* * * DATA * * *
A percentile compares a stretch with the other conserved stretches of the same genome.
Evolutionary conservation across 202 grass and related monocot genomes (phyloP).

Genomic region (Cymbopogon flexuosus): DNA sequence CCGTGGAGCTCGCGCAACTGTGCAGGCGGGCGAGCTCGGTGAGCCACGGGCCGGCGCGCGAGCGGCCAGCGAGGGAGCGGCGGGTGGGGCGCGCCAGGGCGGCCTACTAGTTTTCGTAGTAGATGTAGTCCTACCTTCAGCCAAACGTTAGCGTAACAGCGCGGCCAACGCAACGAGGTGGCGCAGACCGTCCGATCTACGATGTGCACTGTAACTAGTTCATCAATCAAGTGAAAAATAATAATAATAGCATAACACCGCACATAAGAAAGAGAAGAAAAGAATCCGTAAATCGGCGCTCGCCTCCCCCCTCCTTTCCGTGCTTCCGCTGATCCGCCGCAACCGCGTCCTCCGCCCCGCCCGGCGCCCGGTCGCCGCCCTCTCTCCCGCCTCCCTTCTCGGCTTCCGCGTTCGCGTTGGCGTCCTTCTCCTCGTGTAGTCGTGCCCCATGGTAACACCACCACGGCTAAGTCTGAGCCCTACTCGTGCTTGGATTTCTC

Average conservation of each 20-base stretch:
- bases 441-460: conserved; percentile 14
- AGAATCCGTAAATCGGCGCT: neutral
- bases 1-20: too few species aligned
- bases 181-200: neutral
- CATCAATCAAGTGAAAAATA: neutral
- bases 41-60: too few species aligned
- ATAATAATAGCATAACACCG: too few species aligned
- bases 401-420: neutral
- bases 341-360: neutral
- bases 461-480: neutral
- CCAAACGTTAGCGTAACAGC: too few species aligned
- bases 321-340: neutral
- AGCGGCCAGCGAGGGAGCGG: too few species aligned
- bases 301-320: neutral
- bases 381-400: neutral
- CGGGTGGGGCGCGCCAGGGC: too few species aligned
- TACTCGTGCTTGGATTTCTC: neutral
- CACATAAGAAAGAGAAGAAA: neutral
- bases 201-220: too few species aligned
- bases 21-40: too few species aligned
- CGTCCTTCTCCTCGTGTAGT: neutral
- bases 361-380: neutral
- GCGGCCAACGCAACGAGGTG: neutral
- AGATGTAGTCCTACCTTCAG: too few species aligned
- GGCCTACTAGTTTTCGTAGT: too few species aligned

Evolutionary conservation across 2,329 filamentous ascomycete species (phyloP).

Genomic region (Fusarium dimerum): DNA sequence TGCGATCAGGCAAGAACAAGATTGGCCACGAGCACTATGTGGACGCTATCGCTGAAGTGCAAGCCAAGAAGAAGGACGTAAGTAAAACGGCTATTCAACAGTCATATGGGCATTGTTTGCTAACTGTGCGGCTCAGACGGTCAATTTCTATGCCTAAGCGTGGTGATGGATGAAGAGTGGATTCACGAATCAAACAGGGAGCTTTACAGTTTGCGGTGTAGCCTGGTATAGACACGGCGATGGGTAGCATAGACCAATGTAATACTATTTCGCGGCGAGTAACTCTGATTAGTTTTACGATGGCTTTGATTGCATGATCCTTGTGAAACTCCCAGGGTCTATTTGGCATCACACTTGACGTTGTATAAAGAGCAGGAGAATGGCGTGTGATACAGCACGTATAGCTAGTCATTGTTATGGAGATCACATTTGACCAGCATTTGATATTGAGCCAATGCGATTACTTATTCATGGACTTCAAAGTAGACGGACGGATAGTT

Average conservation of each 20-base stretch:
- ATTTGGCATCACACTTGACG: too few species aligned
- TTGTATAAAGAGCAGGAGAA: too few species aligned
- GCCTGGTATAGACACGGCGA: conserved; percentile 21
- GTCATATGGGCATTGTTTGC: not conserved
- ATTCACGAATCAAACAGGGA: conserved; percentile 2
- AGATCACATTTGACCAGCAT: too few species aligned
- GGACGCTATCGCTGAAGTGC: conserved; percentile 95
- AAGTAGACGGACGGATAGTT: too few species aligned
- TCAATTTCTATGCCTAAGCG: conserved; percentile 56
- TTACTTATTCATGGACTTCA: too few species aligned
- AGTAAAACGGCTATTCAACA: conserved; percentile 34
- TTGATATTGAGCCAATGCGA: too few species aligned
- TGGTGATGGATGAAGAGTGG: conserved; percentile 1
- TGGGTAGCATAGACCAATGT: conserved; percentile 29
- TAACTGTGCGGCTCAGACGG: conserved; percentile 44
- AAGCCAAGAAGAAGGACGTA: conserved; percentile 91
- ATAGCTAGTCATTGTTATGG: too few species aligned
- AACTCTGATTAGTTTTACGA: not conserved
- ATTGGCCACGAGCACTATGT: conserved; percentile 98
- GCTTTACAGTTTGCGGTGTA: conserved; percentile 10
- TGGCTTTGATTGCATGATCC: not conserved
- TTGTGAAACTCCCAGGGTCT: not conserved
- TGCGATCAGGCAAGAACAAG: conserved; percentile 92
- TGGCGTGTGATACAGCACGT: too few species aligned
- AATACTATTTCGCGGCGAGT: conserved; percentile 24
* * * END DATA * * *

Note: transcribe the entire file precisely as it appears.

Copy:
A percentile compares a stretch with the other conserved stretches of the same genome.
Evolutionary conservation across 202 grass and related monocot genomes (phyloP).

Genomic region (Cymbopogon flexuosus): DNA sequence CCGTGGAGCTCGCGCAACTGTGCAGGCGGGCGAGCTCGGTGAGCCACGGGCCGGCGCGCGAGCGGCCAGCGAGGGAGCGGCGGGTGGGGCGCGCCAGGGCGGCCTACTAGTTTTCGTAGTAGATGTAGTCCTACCTTCAGCCAAACGTTAGCGTAACAGCGCGGCCAACGCAACGAGGTGGCGCAGACCGTCCGATCTACGATGTGCACTGTAACTAGTTCATCAATCAAGTGAAAAATAATAATAATAGCATAACACCGCACATAAGAAAGAGAAGAAAAGAATCCGTAAATCGGCGCTCGCCTCCCCCCTCCTTTCCGTGCTTCCGCTGATCCGCCGCAACCGCGTCCTCCGCCCCGCCCGGCGCCCGGTCGCCGCCCTCTCTCCCGCCTCCCTTCTCGGCTTCCGCGTTCGCGTTGGCGTCCTTCTCCTCGTGTAGTCGTGCCCCATGGTAACACCACCACGGCTAAGTCTGAGCCCTACTCGTGCTTGGATTTCTC

Average conservation of each 20-base stretch:
- bases 441-460: conserved; percentile 14
- AGAATCCGTAAATCGGCGCT: neutral
- bases 1-20: too few species aligned
- bases 181-200: neutral
- CATCAATCAAGTGAAAAATA: neutral
- bases 41-60: too few species aligned
- ATAATAATAGCATAACACCG: too few species aligned
- bases 401-420: neutral
- bases 341-360: neutral
- bases 461-480: neutral
- CCAAACGTTAGCGTAACAGC: too few species aligned
- bases 321-340: neutral
- AGCGGCCAGCGAGGGAGCGG: too few species aligned
- bases 301-320: neutral
- bases 381-400: neutral
- CGGGTGGGGCGCGCCAGGGC: too few species aligned
- TACTCGTGCTTGGATTTCTC: neutral
- CACATAAGAAAGAGAAGAAA: neutral
- bases 201-220: too few species aligned
- bases 21-40: too few species aligned
- CGTCCTTCTCCTCGTGTAGT: neutral
- bases 361-380: neutral
- GCGGCCAACGCAACGAGGTG: neutral
- AGATGTAGTCCTACCTTCAG: too few species aligned
- GGCCTACTAGTTTTCGTAGT: too few species aligned

Evolutionary conservation across 2,329 filamentous ascomycete species (phyloP).

Genomic region (Fusarium dimerum): DNA sequence TGCGATCAGGCAAGAACAAGATTGGCCACGAGCACTATGTGGACGCTATCGCTGAAGTGCAAGCCAAGAAGAAGGACGTAAGTAAAACGGCTATTCAACAGTCATATGGGCATTGTTTGCTAACTGTGCGGCTCAGACGGTCAATTTCTATGCCTAAGCGTGGTGATGGATGAAGAGTGGATTCACGAATCAAACAGGGAGCTTTACAGTTTGCGGTGTAGCCTGGTATAGACACGGCGATGGGTAGCATAGACCAATGTAATACTATTTCGCGGCGAGTAACTCTGATTAGTTTTACGATGGCTTTGATTGCATGATCCTTGTGAAACTCCCAGGGTCTATTTGGCATCACACTTGACGTTGTATAAAGAGCAGGAGAATGGCGTGTGATACAGCACGTATAGCTAGTCATTGTTATGGAGATCACATTTGACCAGCATTTGATATTGAGCCAATGCGATTACTTATTCATGGACTTCAAAGTAGACGGACGGATAGTT

Average conservation of each 20-base stretch:
- ATTTGGCATCACACTTGACG: too few species aligned
- TTGTATAAAGAGCAGGAGAA: too few species aligned
- GCCTGGTATAGACACGGCGA: conserved; percentile 21
- GTCATATGGGCATTGTTTGC: not conserved
- ATTCACGAATCAAACAGGGA: conserved; percentile 2
- AGATCACATTTGACCAGCAT: too few species aligned
- GGACGCTATCGCTGAAGTGC: conserved; percentile 95
- AAGTAGACGGACGGATAGTT: too few species aligned
- TCAATTTCTATGCCTAAGCG: conserved; percentile 56
- TTACTTATTCATGGACTTCA: too few species aligned
- AGTAAAACGGCTATTCAACA: conserved; percentile 34
- TTGATATTGAGCCAATGCGA: too few species aligned
- TGGTGATGGATGAAGAGTGG: conserved; percentile 1
- TGGGTAGCATAGACCAATGT: conserved; percentile 29
- TAACTGTGCGGCTCAGACGG: conserved; percentile 44
- AAGCCAAGAAGAAGGACGTA: conserved; percentile 91
- ATAGCTAGTCATTGTTATGG: too few species aligned
- AACTCTGATTAGTTTTACGA: not conserved
- ATTGGCCACGAGCACTATGT: conserved; percentile 98
- GCTTTACAGTTTGCGGTGTA: conserved; percentile 10
- TGGCTTTGATTGCATGATCC: not conserved
- TTGTGAAACTCCCAGGGTCT: not conserved
- TGCGATCAGGCAAGAACAAG: conserved; percentile 92
- TGGCGTGTGATACAGCACGT: too few species aligned
- AATACTATTTCGCGGCGAGT: conserved; percentile 24